A ferocious storm killed eight
people as it pummelled South Africa’s west coast on Wednesday, forcing
the closure of Cape Town harbour, triggering flash floods and causing
extensive damage, authorities said. The weather
system which struck on Tuesday has damaged buildings, felled trees, left
46,000 homes without electricity and caused travel chaos as flights and
rail services were hit by gale-force winds and flooding.

Three
people were killed in the Eden District municipality, an area popular
with tourists east of Cape Town, while four others died in a fire
sparked by lightning, said James Brent-Styan, spokesman for the Western
Cape regional government.

One other person was killed when a building collapsed.

The
South African Weather Service warned that strong gale force winds were
expected over the Western Cape and western parts of the Northern Cape
region until Thursday. Waves of up to 12 metres high are expected to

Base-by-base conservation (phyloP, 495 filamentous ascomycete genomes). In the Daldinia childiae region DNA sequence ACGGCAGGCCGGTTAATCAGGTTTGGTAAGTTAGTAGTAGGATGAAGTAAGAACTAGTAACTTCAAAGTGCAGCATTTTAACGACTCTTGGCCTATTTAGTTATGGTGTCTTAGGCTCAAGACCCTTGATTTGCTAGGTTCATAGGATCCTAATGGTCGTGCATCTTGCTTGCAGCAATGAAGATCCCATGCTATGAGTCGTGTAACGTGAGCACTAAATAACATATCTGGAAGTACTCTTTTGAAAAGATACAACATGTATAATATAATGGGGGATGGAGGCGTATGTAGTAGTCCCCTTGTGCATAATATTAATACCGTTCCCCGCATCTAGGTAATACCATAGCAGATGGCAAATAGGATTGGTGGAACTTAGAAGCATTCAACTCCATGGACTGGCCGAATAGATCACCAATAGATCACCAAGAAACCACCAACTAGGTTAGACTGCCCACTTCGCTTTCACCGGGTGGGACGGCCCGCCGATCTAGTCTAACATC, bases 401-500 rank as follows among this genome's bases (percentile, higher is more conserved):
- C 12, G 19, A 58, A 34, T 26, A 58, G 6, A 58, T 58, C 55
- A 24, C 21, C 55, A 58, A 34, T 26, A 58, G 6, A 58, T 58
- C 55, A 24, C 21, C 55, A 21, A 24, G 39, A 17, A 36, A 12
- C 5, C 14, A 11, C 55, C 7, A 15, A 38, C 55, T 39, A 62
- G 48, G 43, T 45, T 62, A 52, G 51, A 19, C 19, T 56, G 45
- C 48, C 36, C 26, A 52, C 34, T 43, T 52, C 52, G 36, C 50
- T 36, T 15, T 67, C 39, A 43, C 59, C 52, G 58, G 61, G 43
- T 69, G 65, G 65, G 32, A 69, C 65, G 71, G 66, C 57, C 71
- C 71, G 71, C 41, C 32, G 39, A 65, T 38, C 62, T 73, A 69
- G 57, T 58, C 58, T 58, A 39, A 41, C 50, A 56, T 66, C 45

lash the Cape peninsula until Friday.

“Heavy
rain and flash flooding are expected (across) the western parts of the
Western Cape… on Wednesday into Thursday morning,”
the weather service added.

The severe weather, dubbed “the cape storm”
and thought to be one of the worst for 30 years, has left dozens of
people in shantytowns around Cape Town homeless — as well as forcing
schools and universities to close.

The Khayelitsha
township, a vast encampment of tightly-packed shacks just outside Cape
Town, was reported to be totally deserted except for a handful of
children and suffered severe flooding. Elsewhere in the region high
winds fanned forest fires, causing damage to homes and property.

The
extreme weather follows one of the worst droughts for 100 years that
has gripped the region and led to crippling water shortages.

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